Feden laid out the prosecution’s case to come. Jurors will will hear from Constand and her family about how she was affected. They also will hear from another woman—who worked at the William Morris Agency, Cosby’s longtime Hollywood representation— about how Cosby similarly drugged and assaulted her in 1996. Yes, Constand continued to have contact with Cosby afterward, Feden said, because he was Bill Cosby, a titan not just in American entertainment but also a trustee of the university that employed Constand.

“When he called her Temple-issued phone, what’s she going to do?” Feden asked jurors. “Not answer it?”


Constand moved to Canada and tried to get her life back to normal, Feden said, but she couldn’t. She had nightmares. Her parents realized something was wrong. At one point, she helped her parents get tickets to see Cosby perform when he came to Canada because she was trying to keep her life as normal as possible. But it didn’t work. She broke down and told her mother in January, 2005. Her mother called the police, “like any good mother would.”

“This case is about whether or not Ms. Constand had the ability to consent, and the answer to that question is no.”


The defense

Defense attorney Brian McMonagle then addressed jurors, saying that sexual assault is wrong, but there is one thing that is even worse:

“The only thing that is worse than that is the false accusation of sexual assault,” he told jurors, later adding “It can destroy a man. It can destroy his life. It can destroy his future ... I get a chance with your help to protect a man from the destruction of the rest of his life.”

Defense attorney Brian McMonagle speaks to the jury while Cosby looks on. Courtroom sketch by Jane Rosenberg.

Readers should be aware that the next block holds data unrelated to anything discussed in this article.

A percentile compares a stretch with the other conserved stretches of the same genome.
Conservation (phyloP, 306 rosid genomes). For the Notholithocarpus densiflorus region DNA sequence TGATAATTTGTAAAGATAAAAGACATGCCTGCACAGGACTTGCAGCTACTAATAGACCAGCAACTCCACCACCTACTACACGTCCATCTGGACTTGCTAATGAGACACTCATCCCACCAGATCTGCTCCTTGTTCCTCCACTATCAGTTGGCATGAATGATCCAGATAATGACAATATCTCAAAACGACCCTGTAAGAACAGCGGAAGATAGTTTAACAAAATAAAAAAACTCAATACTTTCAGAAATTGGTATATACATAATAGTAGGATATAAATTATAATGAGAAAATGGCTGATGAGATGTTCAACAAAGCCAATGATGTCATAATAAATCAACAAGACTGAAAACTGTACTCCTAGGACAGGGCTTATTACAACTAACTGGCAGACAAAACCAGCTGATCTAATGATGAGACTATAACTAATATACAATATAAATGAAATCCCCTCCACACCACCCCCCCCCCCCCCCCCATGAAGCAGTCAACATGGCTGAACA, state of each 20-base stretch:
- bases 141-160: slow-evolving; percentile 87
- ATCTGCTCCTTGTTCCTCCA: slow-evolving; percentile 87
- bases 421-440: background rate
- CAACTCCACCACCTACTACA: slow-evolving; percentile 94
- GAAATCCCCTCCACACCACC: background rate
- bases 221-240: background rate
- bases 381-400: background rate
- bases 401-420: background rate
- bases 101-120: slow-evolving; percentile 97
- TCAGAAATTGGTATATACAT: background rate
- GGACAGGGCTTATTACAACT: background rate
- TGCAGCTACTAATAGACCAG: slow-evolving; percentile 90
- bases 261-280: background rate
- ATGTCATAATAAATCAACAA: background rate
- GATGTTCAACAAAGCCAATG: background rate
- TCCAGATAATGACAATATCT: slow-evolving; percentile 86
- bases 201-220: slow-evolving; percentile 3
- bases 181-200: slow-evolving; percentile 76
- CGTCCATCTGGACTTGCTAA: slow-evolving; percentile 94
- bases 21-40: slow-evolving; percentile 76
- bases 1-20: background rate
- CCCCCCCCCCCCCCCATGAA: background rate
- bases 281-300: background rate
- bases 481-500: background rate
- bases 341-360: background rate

McMonagle then gave his version of who Constand was. There had been a romantic relationship between his client and Constand, he said. She changed her hair for Cosby, McMonagle said. She brought him gifts. And after the night of the alleged assault her relationship with Cosby was exactly the same as it was before. He there were 72 phone calls between Constand and Cosby afterward, and those included her calling him. He promised jurors he would point out ways Constand had given law enforcement different accounts of what happened that night, and all the reasons why an earlier investigation by a previous district attorney had ended without charges.


McMonagle pointed out how both Constand and the prosecution’s witness—known as Prior Alleged Victim No. 6—had reached out to lawyers who specialize in sexual assault cases, speaking loudly at one point that he was “seeing a pattern!”

McMonagle emphasized to jurors the burden of “beyond a reasonable doubt” and asked them to remember how high that is, especially compared to civil court. He told them to deliberate “like the rest of a man’s life depends on it.” He asked them to use their common sense and think about their own male family members.


“Try to be the juror you would want if it was your father or grandfather or your son or you [on trial]. No distractions. No distractions. Be that juror and that’ll be good enough for me, and it will be good enough for him.”

He did not ask jurors to think about the women in their lives.

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Diana Moskovitz